Both the SG50 celebrations and Mr Lee's passing stirred a level of patriotism and nationalistic fervour never before seen in Singapore. At the same time, the government had moved to address the thorny issues of housing, transport and immigration since 2011. All these tipped the scales in the PAP's favour at the polls.

Still, when Prime Minister Lee Hsien Loong finally ended months of speculation by calling for an early general election in September, many political observers and analysts were of the view that the opposition would end up making further inroads.

Instead, it was the PAP that managed to scupper the opposition's plans. The ruling party won 83 out of 89 available seats in Singapore's 13th Parliament, reclaiming the Punggol East single-seat constituency from the Workers' Party (WP), and narrowly lost in Aljunied GRC (group representation constituency) only after a dramatic recount of the ballots.

As PM Lee, the PAP's secretary-general, said on Dec 6 as he delivered an early post-mortem of the results, the "solid victory" assured Singaporeans of at least another decade of predictability, political stability and good governance.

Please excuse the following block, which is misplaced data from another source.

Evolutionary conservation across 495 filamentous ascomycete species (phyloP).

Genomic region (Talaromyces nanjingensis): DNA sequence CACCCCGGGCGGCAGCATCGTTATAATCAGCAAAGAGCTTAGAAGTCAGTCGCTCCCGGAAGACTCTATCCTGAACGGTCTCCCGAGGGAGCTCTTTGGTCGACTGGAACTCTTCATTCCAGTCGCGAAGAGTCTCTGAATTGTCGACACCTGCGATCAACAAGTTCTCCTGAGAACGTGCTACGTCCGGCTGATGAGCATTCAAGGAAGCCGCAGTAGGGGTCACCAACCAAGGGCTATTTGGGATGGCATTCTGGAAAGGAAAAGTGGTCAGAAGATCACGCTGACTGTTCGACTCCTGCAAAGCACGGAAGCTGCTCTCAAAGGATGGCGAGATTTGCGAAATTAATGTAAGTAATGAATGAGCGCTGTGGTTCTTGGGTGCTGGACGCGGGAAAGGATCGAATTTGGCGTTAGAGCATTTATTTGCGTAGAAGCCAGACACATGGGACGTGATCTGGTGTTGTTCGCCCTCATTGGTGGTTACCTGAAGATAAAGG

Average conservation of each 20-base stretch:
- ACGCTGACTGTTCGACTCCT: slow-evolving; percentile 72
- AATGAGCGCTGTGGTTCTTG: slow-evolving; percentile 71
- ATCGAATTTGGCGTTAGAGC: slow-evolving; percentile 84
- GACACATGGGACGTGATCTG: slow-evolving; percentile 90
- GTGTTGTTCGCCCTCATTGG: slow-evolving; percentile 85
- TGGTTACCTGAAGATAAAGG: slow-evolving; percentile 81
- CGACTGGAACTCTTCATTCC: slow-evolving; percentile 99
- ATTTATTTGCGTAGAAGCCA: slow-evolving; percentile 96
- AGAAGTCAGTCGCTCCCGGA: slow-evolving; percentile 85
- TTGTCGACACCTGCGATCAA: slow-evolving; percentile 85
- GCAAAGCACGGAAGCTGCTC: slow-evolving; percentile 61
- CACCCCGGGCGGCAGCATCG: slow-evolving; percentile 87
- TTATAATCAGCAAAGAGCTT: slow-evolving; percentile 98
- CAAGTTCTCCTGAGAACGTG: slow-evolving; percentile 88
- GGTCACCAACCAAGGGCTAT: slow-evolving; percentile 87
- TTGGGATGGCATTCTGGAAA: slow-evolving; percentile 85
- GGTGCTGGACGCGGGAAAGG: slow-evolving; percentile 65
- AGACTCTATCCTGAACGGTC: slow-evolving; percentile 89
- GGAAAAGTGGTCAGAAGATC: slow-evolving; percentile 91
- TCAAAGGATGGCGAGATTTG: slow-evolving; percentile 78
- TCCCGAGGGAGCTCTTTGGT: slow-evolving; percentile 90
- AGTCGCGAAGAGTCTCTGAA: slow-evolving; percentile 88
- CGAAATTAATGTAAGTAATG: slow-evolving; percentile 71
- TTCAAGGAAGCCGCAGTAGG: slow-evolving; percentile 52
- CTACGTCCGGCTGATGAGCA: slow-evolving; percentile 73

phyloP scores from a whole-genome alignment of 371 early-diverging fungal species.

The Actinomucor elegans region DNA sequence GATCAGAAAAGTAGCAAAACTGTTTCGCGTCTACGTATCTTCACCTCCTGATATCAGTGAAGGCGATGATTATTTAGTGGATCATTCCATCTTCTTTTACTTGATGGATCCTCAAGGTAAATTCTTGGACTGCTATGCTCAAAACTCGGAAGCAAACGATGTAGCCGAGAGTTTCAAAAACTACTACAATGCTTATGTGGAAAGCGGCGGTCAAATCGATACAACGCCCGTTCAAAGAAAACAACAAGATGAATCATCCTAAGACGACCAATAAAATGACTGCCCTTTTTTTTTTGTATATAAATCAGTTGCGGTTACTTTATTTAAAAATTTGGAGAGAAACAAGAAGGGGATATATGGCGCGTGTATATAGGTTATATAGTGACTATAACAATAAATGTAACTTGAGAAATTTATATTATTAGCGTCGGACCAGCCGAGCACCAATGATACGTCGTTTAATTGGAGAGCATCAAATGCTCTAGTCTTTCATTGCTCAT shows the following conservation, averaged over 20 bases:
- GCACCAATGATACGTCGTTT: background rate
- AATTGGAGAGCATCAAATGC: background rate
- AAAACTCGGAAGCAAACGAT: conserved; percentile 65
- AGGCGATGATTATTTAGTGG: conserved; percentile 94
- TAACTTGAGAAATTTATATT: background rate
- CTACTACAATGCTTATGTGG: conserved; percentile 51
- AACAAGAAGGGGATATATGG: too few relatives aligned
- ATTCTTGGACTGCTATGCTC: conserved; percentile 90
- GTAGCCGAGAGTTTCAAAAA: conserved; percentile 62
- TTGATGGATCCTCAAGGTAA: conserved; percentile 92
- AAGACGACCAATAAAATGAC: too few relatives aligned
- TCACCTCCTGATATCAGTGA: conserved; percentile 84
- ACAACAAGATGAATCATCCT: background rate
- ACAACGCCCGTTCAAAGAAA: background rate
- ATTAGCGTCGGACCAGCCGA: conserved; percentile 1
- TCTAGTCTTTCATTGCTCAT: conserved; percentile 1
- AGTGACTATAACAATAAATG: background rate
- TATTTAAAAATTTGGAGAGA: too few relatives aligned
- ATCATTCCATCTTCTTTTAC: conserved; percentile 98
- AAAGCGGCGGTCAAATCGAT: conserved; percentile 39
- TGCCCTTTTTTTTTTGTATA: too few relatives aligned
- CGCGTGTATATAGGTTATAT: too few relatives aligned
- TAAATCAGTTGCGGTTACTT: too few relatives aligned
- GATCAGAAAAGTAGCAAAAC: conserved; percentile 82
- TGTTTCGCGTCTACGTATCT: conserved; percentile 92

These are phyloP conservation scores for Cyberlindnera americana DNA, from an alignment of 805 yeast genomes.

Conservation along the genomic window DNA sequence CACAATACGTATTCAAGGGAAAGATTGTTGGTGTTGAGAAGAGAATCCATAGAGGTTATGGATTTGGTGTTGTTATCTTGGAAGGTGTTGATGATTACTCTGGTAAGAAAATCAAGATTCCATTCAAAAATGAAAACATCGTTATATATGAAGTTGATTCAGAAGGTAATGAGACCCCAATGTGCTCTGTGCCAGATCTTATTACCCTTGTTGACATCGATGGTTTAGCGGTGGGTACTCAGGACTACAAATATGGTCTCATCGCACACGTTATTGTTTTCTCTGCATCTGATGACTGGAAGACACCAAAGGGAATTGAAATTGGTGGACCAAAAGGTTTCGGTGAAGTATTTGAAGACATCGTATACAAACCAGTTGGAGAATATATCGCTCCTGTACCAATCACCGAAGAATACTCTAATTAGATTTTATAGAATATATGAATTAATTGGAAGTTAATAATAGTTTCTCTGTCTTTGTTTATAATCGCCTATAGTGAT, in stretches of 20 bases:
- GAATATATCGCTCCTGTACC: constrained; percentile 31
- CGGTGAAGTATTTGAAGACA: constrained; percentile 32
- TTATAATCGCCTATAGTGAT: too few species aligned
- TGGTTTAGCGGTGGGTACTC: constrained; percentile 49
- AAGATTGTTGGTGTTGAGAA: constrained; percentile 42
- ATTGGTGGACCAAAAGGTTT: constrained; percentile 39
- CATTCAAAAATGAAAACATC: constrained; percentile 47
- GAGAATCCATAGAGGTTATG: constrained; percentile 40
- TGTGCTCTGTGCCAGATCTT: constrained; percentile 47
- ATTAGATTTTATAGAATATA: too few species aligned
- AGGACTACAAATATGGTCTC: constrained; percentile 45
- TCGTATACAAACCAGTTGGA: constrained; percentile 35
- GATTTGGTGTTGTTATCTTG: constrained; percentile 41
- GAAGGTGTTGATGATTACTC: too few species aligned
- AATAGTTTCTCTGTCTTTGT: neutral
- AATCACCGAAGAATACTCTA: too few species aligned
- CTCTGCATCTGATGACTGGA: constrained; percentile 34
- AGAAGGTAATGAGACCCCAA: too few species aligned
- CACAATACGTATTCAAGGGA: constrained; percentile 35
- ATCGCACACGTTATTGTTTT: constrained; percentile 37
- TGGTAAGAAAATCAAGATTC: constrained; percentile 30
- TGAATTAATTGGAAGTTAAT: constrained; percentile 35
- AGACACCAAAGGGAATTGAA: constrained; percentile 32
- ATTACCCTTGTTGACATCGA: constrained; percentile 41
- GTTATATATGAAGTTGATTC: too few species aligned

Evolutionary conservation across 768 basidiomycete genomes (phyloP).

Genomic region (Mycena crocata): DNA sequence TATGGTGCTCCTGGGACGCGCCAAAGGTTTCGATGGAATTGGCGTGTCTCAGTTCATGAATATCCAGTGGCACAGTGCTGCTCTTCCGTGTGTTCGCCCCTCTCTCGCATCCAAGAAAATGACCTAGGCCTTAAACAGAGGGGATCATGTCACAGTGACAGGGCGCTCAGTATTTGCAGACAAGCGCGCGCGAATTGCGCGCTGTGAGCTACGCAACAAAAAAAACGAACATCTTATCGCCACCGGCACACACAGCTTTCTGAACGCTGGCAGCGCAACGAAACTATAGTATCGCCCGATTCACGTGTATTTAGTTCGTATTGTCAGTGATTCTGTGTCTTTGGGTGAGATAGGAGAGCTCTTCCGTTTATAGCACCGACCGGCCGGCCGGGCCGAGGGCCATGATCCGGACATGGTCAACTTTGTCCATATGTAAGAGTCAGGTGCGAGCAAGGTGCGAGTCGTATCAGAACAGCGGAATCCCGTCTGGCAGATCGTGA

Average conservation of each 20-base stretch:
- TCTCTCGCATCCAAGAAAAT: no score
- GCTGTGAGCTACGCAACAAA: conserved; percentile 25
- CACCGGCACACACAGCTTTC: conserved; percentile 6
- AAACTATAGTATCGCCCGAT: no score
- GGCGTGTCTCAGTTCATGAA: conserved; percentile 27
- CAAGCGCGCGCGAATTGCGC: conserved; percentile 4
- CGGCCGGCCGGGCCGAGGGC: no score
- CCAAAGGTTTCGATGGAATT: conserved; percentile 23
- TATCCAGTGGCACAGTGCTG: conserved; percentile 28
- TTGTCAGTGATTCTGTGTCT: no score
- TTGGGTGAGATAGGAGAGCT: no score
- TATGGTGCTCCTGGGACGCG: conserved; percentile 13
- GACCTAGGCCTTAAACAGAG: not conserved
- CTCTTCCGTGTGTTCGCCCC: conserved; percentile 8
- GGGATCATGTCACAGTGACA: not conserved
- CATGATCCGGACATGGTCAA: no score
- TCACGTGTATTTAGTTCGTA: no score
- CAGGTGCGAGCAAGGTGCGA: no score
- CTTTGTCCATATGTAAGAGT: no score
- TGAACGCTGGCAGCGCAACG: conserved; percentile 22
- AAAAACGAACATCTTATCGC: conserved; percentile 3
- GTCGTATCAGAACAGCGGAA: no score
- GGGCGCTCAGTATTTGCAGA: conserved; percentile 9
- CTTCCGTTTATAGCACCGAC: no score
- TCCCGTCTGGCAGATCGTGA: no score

The strong performance at the polls also paved the way for Singapore to complete the "crucial transition" from Singaporeans and leaders who experienced 1965 and the country's transition to Independence to a completely post-Independence generation, he told activists at the PAP Convention.

For the crucial task of leadership transition, the last two GEs have given Mr Lee the vital opportunity to assemble a new team of leaders with enough time for them to gel and take over the reins well before the election after next.

As for the opposition, it is now back to the drawing board as the various parties try to figure out how things went so pear-shaped after the build-up to GE2015 had promised them so much.

The WP now finds itself with one less elected Member of Parliament after Lee Li Lian's unsuccessful bid to retain her Punggol East ward. The incumbents in Aljunied and Hougang must also come to terms with the fact that they were re-elected with reduced margins.